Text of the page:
Still not relevant to Brody's narrative.
It's usually best to show the audience an event rather than merely describing it, but the plot and pacing of a particular film don't always make this possible. Khan's dialogue was enough for the audience to understand what happened. Given the horror experienced by Terrell and Chekov as the eels entered their ears, it's not at all difficult to imagine that Khan's wife died horribly.
But again it's not so much about showing the event as showing it's the defining force in Khan's motives.
Once again, it's not at all difficult to understand Khan's hatred of Kirk. Look at how he and his people were forced to live after the Enterprise left them there.
I agree. When they decided not to use McGivers Meyer should have use that as the plot trigger. Drop the whole wife refrain completely.
Some lines would've had to have been changed. And he would have had to play it up a bit with the remaining crew--heck there are a bunch of ways he could have gone with Joachim had he chosen this route instead. It wouldn't have taken much.
But leaving things as he did, Khan's whole arc hinges on Montalban's brilliant performance. But story should never expect to depend on performance. Had a lesser actor had been cast, I can't help but wonder if it would have been a much bigger issue.
It's actually one huge criticism I have with TDK, even though I think it's one of the best films of the young century. If it weren't for one of the best performances of all-time, the Joker would have been a really flimsy character.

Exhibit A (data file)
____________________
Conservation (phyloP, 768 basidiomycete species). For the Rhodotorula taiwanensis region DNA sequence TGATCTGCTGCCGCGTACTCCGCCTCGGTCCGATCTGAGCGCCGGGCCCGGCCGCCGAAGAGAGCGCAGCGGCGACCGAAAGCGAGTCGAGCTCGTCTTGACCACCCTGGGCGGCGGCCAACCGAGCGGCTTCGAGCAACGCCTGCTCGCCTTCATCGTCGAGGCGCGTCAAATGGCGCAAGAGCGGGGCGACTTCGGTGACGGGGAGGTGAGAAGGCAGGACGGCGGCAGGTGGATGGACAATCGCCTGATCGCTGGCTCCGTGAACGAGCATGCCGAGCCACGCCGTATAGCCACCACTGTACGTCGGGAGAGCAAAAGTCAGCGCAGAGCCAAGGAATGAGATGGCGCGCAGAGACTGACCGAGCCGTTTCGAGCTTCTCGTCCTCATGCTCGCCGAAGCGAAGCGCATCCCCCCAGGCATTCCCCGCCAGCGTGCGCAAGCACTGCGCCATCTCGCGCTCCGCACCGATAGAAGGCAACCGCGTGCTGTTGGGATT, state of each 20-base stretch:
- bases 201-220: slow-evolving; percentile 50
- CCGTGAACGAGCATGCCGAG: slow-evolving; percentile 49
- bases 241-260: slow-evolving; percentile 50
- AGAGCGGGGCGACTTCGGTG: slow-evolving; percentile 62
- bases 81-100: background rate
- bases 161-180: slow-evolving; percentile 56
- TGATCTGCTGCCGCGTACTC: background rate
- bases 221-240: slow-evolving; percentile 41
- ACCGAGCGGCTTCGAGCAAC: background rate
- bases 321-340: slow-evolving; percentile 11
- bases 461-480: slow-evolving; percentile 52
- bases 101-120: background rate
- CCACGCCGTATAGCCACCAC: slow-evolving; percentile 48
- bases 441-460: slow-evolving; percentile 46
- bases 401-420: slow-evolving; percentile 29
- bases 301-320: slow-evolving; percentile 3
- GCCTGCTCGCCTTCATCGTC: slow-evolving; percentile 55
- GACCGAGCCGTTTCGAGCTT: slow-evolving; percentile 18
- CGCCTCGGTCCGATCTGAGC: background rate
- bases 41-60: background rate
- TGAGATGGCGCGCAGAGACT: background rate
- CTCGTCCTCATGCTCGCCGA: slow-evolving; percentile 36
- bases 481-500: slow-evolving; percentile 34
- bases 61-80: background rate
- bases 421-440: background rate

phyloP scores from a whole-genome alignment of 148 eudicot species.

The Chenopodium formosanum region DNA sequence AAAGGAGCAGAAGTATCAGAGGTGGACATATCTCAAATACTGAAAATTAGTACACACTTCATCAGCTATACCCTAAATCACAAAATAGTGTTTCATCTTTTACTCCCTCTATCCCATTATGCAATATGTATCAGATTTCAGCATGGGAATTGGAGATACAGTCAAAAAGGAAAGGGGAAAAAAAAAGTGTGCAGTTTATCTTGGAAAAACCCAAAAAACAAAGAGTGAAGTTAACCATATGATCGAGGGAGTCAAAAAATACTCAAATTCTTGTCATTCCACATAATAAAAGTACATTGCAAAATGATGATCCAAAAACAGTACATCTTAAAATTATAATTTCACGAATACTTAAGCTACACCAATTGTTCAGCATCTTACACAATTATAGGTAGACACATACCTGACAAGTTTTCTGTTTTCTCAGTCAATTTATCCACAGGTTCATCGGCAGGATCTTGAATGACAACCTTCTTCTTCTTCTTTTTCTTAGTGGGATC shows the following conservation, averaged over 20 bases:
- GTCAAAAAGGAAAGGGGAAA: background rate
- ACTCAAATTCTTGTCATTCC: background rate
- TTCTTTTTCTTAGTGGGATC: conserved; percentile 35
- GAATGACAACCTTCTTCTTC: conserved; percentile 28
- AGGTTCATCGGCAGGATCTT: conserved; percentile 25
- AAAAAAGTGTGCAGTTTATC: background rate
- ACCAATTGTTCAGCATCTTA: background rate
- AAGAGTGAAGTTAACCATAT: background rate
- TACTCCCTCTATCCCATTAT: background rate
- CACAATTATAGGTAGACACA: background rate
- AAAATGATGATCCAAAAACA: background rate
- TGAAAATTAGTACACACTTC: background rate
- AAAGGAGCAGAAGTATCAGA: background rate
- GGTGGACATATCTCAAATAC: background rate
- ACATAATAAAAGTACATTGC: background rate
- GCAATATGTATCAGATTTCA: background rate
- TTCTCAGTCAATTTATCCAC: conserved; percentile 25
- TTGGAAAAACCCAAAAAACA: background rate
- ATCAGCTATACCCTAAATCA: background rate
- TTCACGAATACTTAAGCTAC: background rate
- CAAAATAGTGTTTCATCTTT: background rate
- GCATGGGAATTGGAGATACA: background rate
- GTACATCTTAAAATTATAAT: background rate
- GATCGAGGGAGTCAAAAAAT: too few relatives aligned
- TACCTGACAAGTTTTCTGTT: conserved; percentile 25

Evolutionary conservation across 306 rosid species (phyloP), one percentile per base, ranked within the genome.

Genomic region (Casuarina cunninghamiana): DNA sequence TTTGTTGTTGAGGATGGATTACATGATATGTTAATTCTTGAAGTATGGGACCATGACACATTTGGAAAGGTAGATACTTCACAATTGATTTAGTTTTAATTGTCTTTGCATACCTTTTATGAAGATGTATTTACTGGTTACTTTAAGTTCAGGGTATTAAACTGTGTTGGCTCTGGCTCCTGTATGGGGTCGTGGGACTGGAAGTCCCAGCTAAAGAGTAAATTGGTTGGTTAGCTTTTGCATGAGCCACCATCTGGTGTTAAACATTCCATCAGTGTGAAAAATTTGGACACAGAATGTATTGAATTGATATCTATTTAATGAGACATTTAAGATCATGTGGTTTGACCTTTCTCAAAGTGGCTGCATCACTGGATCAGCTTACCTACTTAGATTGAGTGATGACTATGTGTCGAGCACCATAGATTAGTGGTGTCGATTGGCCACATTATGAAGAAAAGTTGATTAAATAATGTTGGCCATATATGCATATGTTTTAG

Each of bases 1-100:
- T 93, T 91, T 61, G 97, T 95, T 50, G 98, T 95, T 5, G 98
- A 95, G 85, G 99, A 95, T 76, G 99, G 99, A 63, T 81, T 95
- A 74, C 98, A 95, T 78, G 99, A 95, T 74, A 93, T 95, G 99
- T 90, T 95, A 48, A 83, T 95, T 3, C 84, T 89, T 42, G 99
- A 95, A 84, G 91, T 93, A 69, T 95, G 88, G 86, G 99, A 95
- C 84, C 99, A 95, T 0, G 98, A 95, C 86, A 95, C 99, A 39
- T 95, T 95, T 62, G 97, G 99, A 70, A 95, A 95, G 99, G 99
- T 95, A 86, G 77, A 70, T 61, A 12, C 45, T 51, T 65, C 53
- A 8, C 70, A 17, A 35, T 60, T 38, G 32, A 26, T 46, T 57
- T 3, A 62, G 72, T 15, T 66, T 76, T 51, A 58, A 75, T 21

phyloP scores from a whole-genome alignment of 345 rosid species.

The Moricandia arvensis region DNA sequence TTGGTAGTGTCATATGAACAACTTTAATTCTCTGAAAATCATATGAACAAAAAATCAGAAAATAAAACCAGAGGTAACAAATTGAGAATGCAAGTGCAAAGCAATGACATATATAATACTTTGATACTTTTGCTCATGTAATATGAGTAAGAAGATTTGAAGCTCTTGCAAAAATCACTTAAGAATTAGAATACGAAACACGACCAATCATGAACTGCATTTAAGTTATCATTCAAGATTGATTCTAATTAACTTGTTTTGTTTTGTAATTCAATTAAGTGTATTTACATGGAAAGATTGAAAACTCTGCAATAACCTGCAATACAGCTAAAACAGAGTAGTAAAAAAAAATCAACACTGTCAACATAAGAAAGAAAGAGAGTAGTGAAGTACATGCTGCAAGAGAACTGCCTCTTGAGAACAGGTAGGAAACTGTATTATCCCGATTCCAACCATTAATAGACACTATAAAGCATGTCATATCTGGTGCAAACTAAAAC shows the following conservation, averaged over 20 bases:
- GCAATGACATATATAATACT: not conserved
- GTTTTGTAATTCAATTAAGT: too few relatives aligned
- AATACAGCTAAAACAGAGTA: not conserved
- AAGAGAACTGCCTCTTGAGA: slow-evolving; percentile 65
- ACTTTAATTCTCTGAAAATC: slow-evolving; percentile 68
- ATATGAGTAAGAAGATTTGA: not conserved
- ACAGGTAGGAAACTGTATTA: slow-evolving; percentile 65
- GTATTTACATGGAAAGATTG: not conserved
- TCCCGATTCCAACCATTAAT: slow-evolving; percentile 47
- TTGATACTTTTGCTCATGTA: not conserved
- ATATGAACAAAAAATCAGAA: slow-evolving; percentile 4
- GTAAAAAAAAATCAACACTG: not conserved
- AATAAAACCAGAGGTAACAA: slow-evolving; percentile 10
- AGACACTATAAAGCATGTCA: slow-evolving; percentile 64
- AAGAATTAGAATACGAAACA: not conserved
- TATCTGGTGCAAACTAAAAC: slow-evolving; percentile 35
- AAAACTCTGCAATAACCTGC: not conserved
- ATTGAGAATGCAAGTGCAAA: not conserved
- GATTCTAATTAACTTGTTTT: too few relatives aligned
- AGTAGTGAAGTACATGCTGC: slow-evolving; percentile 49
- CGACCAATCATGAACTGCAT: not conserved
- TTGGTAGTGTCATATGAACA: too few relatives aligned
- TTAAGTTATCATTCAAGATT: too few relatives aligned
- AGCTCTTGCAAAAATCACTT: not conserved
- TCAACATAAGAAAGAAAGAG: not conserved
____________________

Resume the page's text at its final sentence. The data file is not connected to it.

I think much the same can be said for Khan.
As the film's production staff went to the trouble of bringing back Kyle to be Reliant's communications officer, it would not have made sense to use another actress to play her, and choosing another in place of an ailing woman would have been disrespectful. It doesn't matter that she wasn't a big name actress. She made the character what it was and deserved to play the role had it been used again.
The whole "disrespectful" thing is played way out of proportion.
Here's the thing: Rhue was just in a wheelchair. Though I have no way of knowing, I assume her health was otherwise more or less okay most of the time.
My mom has MS. While she does have bad days, most of the time she gets about just fine. Rhue continued working until 1996. So it's safe to assume she would have been perfectly able to do would have probably been only a couple of days of shooting.
So if the real
reason Harvey chose not to use her was just because she was in a wheelchair--now that is
disrespectful if not discriminatory. As I said previously (and you agreed), having her appear in the wheelchair--or some wheelchair-like prop where she was comfortable--would have probably been better, anyway.
I doubt Bennett is that detestable. So I would bet that whole story is somewhat apocryphal.
The more likely scenario, as someone suggested up-thread, was she was just professionally unavailable, in which case a recast would have been no big deal at all.
So the only reason left not to recast is this silly notion that's currently running amok that suggests TOS characters are sacrosanct and immune to recasting.